The jury asked a second question about 2:30 p.m. on whether the government has to prove all of the elements of the mail fraud counts beyond a reasonable doubt, and the judge said yes.
“I’ll make the crack that it is probably the most awesome question asked by the jury. So if you make a cake, you need the eggs, sugar, flour and milk, and if you don’t have all of them, you don’t have a cake,” said attorney Randy Reep, who has been serving as a legal expert for News4Jax. “If you don’t have all of them, you don’t make a conviction.”
Judge seats alternate
The controversy that prompted the seating of the alternate juror began when juror No. 8 contacted the court Tuesday night, saying she was concerned because there was another juror talking about "higher beings."
Corrigan, who interpreted the comment to mean "higher power," spoke to attorneys from both sides about the issue and decided to seal the courtroom Wednesday morning to interview both jurors to see if any actions needed to be taken.
After that interview, the judge dismissed juror No. 13, who was the source of No. 8's complaint, without explaining the reason except to say it was a "legal" one. He then seated the first alternate over the objections of Brown's defense attorney, James Smith.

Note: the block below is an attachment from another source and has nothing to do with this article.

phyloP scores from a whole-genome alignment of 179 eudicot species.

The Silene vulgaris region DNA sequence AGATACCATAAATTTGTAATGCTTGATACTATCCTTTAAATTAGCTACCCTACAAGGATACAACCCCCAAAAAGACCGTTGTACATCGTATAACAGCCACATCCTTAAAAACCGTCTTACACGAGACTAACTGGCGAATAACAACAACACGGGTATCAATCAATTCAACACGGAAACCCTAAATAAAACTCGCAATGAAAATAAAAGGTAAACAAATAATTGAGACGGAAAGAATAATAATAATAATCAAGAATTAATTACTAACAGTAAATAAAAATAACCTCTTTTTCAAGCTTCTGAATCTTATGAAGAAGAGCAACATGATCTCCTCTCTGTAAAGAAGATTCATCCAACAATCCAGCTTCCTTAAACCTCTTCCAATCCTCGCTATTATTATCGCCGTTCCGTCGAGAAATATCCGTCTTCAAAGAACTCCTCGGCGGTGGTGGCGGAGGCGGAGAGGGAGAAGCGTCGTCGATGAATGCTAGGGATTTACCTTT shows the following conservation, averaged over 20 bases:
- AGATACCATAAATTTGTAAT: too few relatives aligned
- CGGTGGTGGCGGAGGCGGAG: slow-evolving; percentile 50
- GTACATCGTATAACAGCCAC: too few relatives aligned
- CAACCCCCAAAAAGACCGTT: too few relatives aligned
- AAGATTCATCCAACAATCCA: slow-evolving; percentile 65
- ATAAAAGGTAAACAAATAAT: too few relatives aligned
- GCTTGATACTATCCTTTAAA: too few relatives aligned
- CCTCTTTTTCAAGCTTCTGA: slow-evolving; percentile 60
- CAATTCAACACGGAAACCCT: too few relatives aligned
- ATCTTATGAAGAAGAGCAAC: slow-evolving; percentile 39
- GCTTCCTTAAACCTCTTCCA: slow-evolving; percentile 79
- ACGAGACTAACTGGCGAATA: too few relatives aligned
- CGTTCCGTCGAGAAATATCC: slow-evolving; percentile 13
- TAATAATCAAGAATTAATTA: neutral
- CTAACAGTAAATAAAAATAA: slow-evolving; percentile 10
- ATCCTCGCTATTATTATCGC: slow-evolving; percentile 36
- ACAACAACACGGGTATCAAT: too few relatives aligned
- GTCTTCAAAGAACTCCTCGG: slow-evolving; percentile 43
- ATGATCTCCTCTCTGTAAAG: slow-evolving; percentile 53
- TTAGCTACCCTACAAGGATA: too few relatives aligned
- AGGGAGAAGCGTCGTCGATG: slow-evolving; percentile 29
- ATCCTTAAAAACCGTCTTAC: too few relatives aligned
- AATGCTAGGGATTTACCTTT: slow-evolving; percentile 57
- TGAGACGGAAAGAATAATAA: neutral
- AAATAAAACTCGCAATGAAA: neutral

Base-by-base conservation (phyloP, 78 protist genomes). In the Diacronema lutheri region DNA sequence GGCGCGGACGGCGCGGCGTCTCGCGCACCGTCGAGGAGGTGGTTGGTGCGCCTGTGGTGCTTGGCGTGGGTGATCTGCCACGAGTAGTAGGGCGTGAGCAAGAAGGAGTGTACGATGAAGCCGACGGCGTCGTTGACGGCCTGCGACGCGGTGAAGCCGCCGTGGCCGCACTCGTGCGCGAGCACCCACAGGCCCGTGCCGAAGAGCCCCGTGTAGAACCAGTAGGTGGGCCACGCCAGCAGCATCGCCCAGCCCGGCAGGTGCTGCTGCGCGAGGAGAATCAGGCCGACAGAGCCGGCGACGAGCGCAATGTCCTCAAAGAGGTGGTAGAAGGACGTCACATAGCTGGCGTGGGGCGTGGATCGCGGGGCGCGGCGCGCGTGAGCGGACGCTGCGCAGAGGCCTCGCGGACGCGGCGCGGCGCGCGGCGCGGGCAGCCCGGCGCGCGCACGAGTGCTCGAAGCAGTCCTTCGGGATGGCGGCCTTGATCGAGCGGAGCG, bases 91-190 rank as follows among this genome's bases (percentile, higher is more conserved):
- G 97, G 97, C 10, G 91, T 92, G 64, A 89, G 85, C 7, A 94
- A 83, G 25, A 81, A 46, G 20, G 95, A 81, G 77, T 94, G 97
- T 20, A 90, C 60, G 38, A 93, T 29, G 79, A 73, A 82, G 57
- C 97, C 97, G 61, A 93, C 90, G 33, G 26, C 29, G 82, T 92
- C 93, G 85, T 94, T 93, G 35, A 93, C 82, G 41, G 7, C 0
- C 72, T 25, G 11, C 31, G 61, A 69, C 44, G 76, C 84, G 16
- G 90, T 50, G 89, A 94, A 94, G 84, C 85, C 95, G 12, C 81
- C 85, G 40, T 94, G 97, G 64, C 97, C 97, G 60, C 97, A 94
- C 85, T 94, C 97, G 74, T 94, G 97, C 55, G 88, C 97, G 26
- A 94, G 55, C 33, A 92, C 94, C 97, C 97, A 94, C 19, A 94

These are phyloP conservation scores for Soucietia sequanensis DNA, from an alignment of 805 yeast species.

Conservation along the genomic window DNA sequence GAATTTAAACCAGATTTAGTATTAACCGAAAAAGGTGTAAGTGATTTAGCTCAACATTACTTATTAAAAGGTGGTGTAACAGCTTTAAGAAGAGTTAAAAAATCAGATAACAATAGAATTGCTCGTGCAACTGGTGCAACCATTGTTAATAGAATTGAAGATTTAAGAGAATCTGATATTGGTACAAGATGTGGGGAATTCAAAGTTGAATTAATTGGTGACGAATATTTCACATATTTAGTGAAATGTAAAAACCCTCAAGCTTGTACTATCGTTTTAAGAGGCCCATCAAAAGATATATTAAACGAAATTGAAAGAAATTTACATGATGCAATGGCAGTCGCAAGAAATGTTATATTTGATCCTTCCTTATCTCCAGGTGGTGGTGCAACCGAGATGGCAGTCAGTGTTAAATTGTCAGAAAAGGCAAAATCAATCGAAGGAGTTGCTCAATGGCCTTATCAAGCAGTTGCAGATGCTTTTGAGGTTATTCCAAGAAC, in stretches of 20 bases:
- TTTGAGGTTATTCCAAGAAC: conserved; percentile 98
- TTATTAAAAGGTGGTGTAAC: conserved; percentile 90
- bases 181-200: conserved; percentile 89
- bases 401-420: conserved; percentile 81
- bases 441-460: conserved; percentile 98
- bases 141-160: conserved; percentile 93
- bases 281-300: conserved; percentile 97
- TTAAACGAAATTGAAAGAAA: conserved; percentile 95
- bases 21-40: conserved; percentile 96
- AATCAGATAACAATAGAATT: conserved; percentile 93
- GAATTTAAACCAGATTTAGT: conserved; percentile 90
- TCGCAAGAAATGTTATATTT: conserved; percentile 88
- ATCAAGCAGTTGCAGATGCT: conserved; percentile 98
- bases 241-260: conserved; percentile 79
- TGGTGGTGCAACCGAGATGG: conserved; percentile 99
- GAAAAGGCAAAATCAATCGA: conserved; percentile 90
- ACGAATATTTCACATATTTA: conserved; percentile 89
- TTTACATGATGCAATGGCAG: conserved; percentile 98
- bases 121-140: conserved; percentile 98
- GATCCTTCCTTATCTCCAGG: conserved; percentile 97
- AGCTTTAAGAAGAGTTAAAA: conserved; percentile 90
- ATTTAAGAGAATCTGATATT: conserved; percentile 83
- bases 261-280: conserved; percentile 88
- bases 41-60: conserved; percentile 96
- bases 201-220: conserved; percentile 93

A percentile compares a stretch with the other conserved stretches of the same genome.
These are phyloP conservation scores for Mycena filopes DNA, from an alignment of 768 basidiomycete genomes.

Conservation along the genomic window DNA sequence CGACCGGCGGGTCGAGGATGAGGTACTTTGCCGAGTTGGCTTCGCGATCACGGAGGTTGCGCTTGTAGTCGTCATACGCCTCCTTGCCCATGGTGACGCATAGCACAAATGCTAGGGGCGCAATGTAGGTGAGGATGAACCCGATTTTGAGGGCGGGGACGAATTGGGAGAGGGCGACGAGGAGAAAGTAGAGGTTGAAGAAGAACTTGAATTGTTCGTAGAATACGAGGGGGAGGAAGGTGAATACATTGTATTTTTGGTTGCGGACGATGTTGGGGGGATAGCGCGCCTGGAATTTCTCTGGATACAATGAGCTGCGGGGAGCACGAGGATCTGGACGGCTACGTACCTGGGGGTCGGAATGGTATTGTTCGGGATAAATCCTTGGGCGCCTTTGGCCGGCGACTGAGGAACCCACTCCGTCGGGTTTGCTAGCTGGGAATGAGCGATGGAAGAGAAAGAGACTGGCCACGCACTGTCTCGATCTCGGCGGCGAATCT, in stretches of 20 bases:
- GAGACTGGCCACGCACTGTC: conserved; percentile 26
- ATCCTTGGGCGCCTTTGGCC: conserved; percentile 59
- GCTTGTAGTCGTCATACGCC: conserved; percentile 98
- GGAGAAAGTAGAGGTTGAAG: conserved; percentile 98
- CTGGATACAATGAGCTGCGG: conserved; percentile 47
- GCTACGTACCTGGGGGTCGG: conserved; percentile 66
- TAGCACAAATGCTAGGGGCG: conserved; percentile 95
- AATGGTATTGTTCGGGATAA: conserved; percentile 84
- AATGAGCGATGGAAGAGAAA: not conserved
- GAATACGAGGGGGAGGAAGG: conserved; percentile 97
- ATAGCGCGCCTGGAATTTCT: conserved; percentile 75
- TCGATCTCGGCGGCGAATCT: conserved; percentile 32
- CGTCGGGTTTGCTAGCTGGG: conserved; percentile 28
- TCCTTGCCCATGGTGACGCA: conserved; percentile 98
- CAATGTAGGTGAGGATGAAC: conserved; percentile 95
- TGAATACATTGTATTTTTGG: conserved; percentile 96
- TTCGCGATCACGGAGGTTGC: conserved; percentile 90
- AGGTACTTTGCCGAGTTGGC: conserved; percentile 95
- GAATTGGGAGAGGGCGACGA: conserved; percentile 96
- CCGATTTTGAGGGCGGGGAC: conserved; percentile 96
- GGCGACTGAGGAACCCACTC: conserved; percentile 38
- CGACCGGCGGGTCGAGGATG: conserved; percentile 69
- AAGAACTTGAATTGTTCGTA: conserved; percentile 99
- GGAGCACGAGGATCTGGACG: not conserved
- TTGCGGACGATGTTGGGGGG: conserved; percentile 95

"I have found good cause to dismiss one juror and seat an alternate," Corrigan said.
Reep said it was highly unusual for a juror to call the court after hours.
“I am surprised that juror wasn’t also removed,” Reep said. “There is a jury foreman and a process in place if you want to talk to the judge, and we sort of expect that to go through that process. But here we made that call on our own, and certainly Judge Corrigan agreed with her once he was able to look at everything.”
The change shifted the racial makeup of the jury, but the gender breakdown remained the same. The final jury included seven white jurors, three black jurors and two Hispanic jurors.
The juror who was dismissed is an unemployed white man from Middleburg who served in the Navy. The judge spoke to him before he left court, encouraging him not to speak about the case but saying that it would be his choice if he did or not.
RELATED: Breakdown of Corrine Brown jury